ummmm, I pretty much understood Wash DC politics, which is why nobody ever told me what to do, / had to get done. Being a a senior SNCO, I just used the “Bubba system” to solve the issue, wrote out a hand written / signed waiver of seniority as it applied to deployed assignments just in case it came back on the assignments guy…….. gave “the powers that be” an identical notarized copy & 2 weeks later, I was neatly tucked away off the skyline. Everyone honored the agreements. Gotta love 5 sided bldg ‘behind the scenes’ dealings.

  • Jess

    I love this and how it’s written. To the point, AND TRUE. Appreciation is easy to forget. I’m very honored to say our Im guilty of it and our deployments are like a breath of fresh ONCE HES HOME. And one thing military

    spouses have that civilian spouses don’t have is the ability to use deployments to fall in love over and over and keep yourself in check . See the positive not the negative.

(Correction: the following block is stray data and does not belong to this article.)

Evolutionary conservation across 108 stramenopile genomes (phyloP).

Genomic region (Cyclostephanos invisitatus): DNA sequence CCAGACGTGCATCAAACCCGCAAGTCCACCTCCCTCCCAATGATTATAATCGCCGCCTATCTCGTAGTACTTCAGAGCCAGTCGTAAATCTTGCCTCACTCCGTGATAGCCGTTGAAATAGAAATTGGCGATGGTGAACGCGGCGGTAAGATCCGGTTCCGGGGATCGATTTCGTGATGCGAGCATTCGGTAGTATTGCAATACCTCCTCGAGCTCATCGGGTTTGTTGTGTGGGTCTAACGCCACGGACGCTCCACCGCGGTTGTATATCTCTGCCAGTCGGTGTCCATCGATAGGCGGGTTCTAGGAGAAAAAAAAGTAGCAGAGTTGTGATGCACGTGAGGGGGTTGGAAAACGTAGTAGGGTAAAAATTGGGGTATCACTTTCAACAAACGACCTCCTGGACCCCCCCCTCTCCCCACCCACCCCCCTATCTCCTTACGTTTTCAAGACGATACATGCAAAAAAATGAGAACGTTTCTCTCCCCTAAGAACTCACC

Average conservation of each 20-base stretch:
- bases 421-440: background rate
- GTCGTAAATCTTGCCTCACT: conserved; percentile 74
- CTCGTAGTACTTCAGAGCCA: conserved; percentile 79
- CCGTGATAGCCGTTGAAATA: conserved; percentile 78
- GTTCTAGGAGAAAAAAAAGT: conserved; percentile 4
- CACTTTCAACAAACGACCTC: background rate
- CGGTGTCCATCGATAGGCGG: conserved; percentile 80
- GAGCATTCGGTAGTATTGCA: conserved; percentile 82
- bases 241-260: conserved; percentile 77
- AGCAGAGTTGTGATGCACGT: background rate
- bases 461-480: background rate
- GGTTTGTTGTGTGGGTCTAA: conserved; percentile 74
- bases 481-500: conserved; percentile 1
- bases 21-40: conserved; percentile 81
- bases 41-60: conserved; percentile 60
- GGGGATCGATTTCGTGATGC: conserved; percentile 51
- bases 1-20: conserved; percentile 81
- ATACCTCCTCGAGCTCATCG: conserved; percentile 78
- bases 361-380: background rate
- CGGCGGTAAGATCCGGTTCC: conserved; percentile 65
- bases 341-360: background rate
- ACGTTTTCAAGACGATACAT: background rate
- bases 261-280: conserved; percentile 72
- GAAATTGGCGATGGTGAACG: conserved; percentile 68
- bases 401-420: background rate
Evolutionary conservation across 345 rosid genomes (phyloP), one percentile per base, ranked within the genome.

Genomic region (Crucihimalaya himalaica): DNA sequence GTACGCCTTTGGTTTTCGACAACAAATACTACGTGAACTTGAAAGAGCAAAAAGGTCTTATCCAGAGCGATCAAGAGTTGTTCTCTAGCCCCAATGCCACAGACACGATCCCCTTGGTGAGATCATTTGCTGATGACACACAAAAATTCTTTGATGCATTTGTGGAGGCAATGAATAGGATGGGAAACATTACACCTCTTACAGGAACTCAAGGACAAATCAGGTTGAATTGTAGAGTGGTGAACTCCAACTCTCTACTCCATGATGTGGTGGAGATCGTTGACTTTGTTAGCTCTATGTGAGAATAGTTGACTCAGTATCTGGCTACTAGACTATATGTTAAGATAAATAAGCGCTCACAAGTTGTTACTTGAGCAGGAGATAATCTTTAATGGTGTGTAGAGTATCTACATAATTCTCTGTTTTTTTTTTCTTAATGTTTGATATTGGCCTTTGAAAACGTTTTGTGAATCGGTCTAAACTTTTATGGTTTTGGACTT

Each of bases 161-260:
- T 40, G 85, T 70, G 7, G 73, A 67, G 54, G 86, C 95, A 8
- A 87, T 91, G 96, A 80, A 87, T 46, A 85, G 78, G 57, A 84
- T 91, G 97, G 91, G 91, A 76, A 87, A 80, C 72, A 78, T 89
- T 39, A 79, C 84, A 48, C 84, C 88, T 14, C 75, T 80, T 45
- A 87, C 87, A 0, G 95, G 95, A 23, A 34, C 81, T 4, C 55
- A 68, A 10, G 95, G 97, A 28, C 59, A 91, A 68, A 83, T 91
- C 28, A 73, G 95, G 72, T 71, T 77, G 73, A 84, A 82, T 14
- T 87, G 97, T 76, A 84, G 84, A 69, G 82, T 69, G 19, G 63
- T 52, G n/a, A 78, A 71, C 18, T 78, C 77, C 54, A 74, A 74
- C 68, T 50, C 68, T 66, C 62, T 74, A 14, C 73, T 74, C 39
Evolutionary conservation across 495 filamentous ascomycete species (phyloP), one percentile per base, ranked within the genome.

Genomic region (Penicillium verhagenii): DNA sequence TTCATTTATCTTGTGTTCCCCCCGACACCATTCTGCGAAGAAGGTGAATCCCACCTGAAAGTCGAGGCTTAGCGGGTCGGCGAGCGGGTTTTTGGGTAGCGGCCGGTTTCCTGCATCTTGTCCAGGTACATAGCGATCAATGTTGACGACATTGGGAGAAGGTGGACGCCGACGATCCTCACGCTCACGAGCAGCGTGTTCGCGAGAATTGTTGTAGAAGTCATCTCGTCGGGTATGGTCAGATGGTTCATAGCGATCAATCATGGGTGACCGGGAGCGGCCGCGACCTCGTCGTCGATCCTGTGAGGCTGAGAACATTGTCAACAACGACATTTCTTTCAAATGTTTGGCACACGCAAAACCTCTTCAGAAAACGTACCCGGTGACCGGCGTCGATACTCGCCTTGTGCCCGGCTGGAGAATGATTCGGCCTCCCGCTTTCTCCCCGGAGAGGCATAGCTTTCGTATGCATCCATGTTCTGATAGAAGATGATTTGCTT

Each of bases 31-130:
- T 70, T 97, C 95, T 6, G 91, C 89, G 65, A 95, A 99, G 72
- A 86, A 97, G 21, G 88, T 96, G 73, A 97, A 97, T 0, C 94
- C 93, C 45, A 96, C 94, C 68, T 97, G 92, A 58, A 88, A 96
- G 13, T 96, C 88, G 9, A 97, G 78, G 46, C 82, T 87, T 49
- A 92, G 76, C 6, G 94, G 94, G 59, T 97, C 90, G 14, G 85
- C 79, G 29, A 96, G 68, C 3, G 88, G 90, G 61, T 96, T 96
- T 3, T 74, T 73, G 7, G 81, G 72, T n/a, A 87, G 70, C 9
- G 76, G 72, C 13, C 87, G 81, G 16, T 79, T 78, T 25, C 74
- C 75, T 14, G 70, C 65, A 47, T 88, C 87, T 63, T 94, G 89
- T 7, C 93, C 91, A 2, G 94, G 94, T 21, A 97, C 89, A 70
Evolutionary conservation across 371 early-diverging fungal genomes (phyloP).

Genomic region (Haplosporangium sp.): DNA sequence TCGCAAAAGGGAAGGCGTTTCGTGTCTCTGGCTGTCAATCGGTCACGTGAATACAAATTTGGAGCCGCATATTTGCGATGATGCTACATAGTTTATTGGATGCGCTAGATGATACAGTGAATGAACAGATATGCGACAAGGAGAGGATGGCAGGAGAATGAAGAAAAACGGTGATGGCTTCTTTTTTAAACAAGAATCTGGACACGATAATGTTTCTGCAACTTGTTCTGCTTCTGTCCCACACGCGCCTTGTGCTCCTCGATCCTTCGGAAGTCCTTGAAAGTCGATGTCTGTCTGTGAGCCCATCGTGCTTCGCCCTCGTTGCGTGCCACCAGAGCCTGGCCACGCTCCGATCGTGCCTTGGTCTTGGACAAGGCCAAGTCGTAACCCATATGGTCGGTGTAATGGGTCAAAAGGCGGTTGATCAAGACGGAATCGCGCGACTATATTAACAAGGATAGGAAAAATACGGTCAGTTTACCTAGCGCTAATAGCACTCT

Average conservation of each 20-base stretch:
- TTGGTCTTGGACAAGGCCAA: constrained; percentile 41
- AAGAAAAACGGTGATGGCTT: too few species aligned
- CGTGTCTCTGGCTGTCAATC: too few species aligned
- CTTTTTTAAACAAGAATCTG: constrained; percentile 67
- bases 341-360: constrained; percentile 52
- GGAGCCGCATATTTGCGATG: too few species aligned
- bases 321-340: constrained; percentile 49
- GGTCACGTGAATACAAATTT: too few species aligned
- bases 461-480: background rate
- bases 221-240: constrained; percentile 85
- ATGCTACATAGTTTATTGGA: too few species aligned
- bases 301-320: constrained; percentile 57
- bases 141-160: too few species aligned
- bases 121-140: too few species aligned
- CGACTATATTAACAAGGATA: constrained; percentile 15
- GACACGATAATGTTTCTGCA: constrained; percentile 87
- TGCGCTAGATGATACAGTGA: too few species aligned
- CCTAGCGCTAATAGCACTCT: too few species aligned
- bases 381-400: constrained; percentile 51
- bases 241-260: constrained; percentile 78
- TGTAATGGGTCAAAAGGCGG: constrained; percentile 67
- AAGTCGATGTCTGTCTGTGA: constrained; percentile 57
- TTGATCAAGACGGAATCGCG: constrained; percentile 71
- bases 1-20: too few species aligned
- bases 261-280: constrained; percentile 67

• scarolina66

    My Hubby is deployed for a 365 right now. And the one thing I can say after 28 years of service and lots of separation is; I appreciate my own strength more and more with each deployment. It does seem that some of the biggest and hardest things seem to happen when he is gone; I don’t wish separation on anyone; but I cherish the knowledge that I am capable of handling almost anything alone and very happy I don’t always have too.

  • Jess

    Oh wow. Sorry for the typos. Posting from my phone. I think this was written with 100% amazing wit. Well said.

  • Ann Lilley

    My husband is 66 years old so she can wish all she wants my spouse will not deploy. He did, however, do a tour in Viet Nam and was spit on when he returned. There was no warm welcome home. It took him 44 years to get his disability.